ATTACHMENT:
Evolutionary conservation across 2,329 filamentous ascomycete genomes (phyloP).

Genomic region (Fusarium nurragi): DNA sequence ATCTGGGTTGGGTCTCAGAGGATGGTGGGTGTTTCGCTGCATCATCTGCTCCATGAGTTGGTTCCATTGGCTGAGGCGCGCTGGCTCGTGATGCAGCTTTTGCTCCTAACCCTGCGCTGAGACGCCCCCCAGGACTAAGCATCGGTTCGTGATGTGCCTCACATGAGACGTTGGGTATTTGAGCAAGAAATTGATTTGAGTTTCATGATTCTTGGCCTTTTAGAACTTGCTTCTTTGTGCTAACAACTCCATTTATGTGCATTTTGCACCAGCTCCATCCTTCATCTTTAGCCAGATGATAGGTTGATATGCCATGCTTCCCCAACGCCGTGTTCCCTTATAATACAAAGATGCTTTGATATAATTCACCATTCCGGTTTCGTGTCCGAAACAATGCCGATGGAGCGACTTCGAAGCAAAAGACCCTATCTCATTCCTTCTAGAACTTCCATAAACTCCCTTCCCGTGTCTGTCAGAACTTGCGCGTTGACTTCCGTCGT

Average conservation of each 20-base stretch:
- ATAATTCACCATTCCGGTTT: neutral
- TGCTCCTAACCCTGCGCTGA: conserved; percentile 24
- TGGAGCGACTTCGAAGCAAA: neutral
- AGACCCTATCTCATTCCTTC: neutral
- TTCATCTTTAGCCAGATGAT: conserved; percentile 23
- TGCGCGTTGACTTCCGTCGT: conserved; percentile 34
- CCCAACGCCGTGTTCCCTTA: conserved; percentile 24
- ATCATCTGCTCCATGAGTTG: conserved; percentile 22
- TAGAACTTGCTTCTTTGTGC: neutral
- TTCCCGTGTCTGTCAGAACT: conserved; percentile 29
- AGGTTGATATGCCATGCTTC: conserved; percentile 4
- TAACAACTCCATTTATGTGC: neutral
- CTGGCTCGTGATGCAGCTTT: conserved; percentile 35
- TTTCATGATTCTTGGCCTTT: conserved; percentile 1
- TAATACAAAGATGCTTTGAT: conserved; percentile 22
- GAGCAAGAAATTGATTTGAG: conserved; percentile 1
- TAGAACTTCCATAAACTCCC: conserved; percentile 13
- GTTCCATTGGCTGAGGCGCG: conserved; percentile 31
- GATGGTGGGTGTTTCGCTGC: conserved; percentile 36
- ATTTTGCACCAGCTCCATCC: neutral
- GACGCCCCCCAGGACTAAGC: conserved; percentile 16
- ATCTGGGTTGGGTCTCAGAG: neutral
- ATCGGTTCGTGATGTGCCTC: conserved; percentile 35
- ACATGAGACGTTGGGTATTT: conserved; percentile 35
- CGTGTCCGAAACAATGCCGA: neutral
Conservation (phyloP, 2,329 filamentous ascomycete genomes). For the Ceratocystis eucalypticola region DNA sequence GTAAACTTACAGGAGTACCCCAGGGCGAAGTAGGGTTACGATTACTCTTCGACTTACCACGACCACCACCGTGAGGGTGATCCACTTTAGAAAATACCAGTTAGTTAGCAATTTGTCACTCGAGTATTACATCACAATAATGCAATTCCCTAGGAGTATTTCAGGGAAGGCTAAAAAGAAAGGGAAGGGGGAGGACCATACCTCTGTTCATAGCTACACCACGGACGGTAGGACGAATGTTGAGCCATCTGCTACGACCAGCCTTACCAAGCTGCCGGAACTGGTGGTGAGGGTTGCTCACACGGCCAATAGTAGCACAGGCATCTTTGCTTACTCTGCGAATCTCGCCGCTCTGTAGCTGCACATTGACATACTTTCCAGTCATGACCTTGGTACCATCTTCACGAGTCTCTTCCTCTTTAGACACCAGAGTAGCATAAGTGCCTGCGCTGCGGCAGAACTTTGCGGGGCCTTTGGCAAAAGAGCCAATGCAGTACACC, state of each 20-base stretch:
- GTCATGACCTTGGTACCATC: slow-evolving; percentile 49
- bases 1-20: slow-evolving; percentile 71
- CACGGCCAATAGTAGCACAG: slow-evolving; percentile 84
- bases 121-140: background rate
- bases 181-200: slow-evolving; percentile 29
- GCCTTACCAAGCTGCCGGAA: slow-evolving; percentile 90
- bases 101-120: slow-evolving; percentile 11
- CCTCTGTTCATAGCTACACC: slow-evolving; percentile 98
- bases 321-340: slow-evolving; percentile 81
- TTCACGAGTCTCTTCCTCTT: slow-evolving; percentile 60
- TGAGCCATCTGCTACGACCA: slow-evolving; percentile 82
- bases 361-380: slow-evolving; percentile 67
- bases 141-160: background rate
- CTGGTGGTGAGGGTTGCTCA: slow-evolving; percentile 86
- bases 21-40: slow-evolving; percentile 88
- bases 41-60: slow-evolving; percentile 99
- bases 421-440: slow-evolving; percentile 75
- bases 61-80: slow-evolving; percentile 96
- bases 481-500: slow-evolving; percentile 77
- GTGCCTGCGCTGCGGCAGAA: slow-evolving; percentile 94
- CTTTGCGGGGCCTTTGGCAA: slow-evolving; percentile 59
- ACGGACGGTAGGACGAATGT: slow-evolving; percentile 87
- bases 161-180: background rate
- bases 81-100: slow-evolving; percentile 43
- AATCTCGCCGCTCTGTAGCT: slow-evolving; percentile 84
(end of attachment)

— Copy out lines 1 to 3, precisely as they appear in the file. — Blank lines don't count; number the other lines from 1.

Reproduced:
Evolutionary conservation across 2,329 filamentous ascomycete genomes (phyloP).

Genomic region (Fusarium nurragi): DNA sequence ATCTGGGTTGGGTCTCAGAGGATGGTGGGTGTTTCGCTGCATCATCTGCTCCATGAGTTGGTTCCATTGGCTGAGGCGCGCTGGCTCGTGATGCAGCTTTTGCTCCTAACCCTGCGCTGAGACGCCCCCCAGGACTAAGCATCGGTTCGTGATGTGCCTCACATGAGACGTTGGGTATTTGAGCAAGAAATTGATTTGAGTTTCATGATTCTTGGCCTTTTAGAACTTGCTTCTTTGTGCTAACAACTCCATTTATGTGCATTTTGCACCAGCTCCATCCTTCATCTTTAGCCAGATGATAGGTTGATATGCCATGCTTCCCCAACGCCGTGTTCCCTTATAATACAAAGATGCTTTGATATAATTCACCATTCCGGTTTCGTGTCCGAAACAATGCCGATGGAGCGACTTCGAAGCAAAAGACCCTATCTCATTCCTTCTAGAACTTCCATAAACTCCCTTCCCGTGTCTGTCAGAACTTGCGCGTTGACTTCCGTCGT

Average conservation of each 20-base stretch: